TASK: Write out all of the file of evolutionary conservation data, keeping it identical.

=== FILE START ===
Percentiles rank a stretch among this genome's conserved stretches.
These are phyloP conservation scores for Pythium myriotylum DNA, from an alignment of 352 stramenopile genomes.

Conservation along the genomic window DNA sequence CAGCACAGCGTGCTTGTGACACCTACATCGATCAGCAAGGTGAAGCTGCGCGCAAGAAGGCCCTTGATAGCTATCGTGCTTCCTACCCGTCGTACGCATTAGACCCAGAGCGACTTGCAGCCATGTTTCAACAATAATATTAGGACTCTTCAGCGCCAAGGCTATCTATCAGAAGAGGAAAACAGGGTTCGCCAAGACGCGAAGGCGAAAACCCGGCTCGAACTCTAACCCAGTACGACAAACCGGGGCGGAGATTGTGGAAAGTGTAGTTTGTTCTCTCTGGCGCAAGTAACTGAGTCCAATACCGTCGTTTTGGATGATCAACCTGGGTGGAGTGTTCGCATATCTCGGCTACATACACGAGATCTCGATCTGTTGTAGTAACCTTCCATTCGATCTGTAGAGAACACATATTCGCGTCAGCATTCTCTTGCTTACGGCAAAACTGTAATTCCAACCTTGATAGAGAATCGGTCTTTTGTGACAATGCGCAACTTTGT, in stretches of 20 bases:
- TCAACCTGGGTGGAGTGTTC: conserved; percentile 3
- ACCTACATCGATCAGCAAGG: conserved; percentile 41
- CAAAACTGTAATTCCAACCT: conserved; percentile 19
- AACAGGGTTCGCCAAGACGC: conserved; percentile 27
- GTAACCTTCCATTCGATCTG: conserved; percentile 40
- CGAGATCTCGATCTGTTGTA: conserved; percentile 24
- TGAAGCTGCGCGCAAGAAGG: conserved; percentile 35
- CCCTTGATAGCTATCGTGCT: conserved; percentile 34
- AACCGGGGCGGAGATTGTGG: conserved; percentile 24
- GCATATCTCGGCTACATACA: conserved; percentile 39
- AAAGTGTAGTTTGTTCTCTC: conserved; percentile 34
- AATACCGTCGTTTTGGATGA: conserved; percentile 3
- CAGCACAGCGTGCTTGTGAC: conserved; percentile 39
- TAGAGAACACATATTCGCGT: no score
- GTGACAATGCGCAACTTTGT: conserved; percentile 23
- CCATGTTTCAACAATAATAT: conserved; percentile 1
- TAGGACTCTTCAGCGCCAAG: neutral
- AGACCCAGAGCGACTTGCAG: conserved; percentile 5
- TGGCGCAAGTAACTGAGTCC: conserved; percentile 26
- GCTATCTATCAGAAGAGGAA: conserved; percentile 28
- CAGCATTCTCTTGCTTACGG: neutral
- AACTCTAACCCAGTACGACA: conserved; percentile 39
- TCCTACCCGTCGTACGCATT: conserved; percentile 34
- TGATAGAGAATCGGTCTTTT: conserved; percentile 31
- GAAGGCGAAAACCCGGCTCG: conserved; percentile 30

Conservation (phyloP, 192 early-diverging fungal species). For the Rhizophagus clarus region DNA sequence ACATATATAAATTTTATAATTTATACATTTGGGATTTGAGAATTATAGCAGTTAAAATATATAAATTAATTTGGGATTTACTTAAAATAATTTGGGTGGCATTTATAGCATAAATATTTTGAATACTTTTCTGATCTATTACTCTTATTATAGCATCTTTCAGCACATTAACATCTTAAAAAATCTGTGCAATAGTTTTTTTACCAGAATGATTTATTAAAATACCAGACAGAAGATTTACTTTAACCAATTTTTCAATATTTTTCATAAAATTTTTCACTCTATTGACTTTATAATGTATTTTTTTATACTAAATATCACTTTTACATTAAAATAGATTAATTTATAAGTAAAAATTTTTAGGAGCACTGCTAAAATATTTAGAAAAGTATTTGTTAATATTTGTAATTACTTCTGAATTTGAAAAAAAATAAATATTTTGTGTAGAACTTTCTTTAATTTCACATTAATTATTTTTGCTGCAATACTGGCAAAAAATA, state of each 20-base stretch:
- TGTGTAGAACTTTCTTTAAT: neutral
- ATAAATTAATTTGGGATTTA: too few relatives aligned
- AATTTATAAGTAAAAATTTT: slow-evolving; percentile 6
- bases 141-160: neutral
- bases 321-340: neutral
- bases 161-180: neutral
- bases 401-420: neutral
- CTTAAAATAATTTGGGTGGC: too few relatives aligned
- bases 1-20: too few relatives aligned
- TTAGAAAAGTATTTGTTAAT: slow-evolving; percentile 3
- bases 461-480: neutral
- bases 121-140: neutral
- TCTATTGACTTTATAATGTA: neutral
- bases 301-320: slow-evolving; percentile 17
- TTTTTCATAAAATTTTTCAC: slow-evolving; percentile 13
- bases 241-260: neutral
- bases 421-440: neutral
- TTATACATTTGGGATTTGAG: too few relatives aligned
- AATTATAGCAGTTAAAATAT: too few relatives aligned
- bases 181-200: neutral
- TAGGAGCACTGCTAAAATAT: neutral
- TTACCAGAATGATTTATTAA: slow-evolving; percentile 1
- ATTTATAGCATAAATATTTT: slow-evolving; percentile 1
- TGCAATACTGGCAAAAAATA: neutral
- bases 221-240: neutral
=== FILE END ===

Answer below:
Percentiles rank a stretch among this genome's conserved stretches.
These are phyloP conservation scores for Pythium myriotylum DNA, from an alignment of 352 stramenopile genomes.

Conservation along the genomic window DNA sequence CAGCACAGCGTGCTTGTGACACCTACATCGATCAGCAAGGTGAAGCTGCGCGCAAGAAGGCCCTTGATAGCTATCGTGCTTCCTACCCGTCGTACGCATTAGACCCAGAGCGACTTGCAGCCATGTTTCAACAATAATATTAGGACTCTTCAGCGCCAAGGCTATCTATCAGAAGAGGAAAACAGGGTTCGCCAAGACGCGAAGGCGAAAACCCGGCTCGAACTCTAACCCAGTACGACAAACCGGGGCGGAGATTGTGGAAAGTGTAGTTTGTTCTCTCTGGCGCAAGTAACTGAGTCCAATACCGTCGTTTTGGATGATCAACCTGGGTGGAGTGTTCGCATATCTCGGCTACATACACGAGATCTCGATCTGTTGTAGTAACCTTCCATTCGATCTGTAGAGAACACATATTCGCGTCAGCATTCTCTTGCTTACGGCAAAACTGTAATTCCAACCTTGATAGAGAATCGGTCTTTTGTGACAATGCGCAACTTTGT, in stretches of 20 bases:
- TCAACCTGGGTGGAGTGTTC: conserved; percentile 3
- ACCTACATCGATCAGCAAGG: conserved; percentile 41
- CAAAACTGTAATTCCAACCT: conserved; percentile 19
- AACAGGGTTCGCCAAGACGC: conserved; percentile 27
- GTAACCTTCCATTCGATCTG: conserved; percentile 40
- CGAGATCTCGATCTGTTGTA: conserved; percentile 24
- TGAAGCTGCGCGCAAGAAGG: conserved; percentile 35
- CCCTTGATAGCTATCGTGCT: conserved; percentile 34
- AACCGGGGCGGAGATTGTGG: conserved; percentile 24
- GCATATCTCGGCTACATACA: conserved; percentile 39
- AAAGTGTAGTTTGTTCTCTC: conserved; percentile 34
- AATACCGTCGTTTTGGATGA: conserved; percentile 3
- CAGCACAGCGTGCTTGTGAC: conserved; percentile 39
- TAGAGAACACATATTCGCGT: no score
- GTGACAATGCGCAACTTTGT: conserved; percentile 23
- CCATGTTTCAACAATAATAT: conserved; percentile 1
- TAGGACTCTTCAGCGCCAAG: neutral
- AGACCCAGAGCGACTTGCAG: conserved; percentile 5
- TGGCGCAAGTAACTGAGTCC: conserved; percentile 26
- GCTATCTATCAGAAGAGGAA: conserved; percentile 28
- CAGCATTCTCTTGCTTACGG: neutral
- AACTCTAACCCAGTACGACA: conserved; percentile 39
- TCCTACCCGTCGTACGCATT: conserved; percentile 34
- TGATAGAGAATCGGTCTTTT: conserved; percentile 31
- GAAGGCGAAAACCCGGCTCG: conserved; percentile 30

Conservation (phyloP, 192 early-diverging fungal species). For the Rhizophagus clarus region DNA sequence ACATATATAAATTTTATAATTTATACATTTGGGATTTGAGAATTATAGCAGTTAAAATATATAAATTAATTTGGGATTTACTTAAAATAATTTGGGTGGCATTTATAGCATAAATATTTTGAATACTTTTCTGATCTATTACTCTTATTATAGCATCTTTCAGCACATTAACATCTTAAAAAATCTGTGCAATAGTTTTTTTACCAGAATGATTTATTAAAATACCAGACAGAAGATTTACTTTAACCAATTTTTCAATATTTTTCATAAAATTTTTCACTCTATTGACTTTATAATGTATTTTTTTATACTAAATATCACTTTTACATTAAAATAGATTAATTTATAAGTAAAAATTTTTAGGAGCACTGCTAAAATATTTAGAAAAGTATTTGTTAATATTTGTAATTACTTCTGAATTTGAAAAAAAATAAATATTTTGTGTAGAACTTTCTTTAATTTCACATTAATTATTTTTGCTGCAATACTGGCAAAAAATA, state of each 20-base stretch:
- TGTGTAGAACTTTCTTTAAT: neutral
- ATAAATTAATTTGGGATTTA: too few relatives aligned
- AATTTATAAGTAAAAATTTT: slow-evolving; percentile 6
- bases 141-160: neutral
- bases 321-340: neutral
- bases 161-180: neutral
- bases 401-420: neutral
- CTTAAAATAATTTGGGTGGC: too few relatives aligned
- bases 1-20: too few relatives aligned
- TTAGAAAAGTATTTGTTAAT: slow-evolving; percentile 3
- bases 461-480: neutral
- bases 121-140: neutral
- TCTATTGACTTTATAATGTA: neutral
- bases 301-320: slow-evolving; percentile 17
- TTTTTCATAAAATTTTTCAC: slow-evolving; percentile 13
- bases 241-260: neutral
- bases 421-440: neutral
- TTATACATTTGGGATTTGAG: too few relatives aligned
- AATTATAGCAGTTAAAATAT: too few relatives aligned
- bases 181-200: neutral
- TAGGAGCACTGCTAAAATAT: neutral
- TTACCAGAATGATTTATTAA: slow-evolving; percentile 1
- ATTTATAGCATAAATATTTT: slow-evolving; percentile 1
- TGCAATACTGGCAAAAAATA: neutral
- bases 221-240: neutral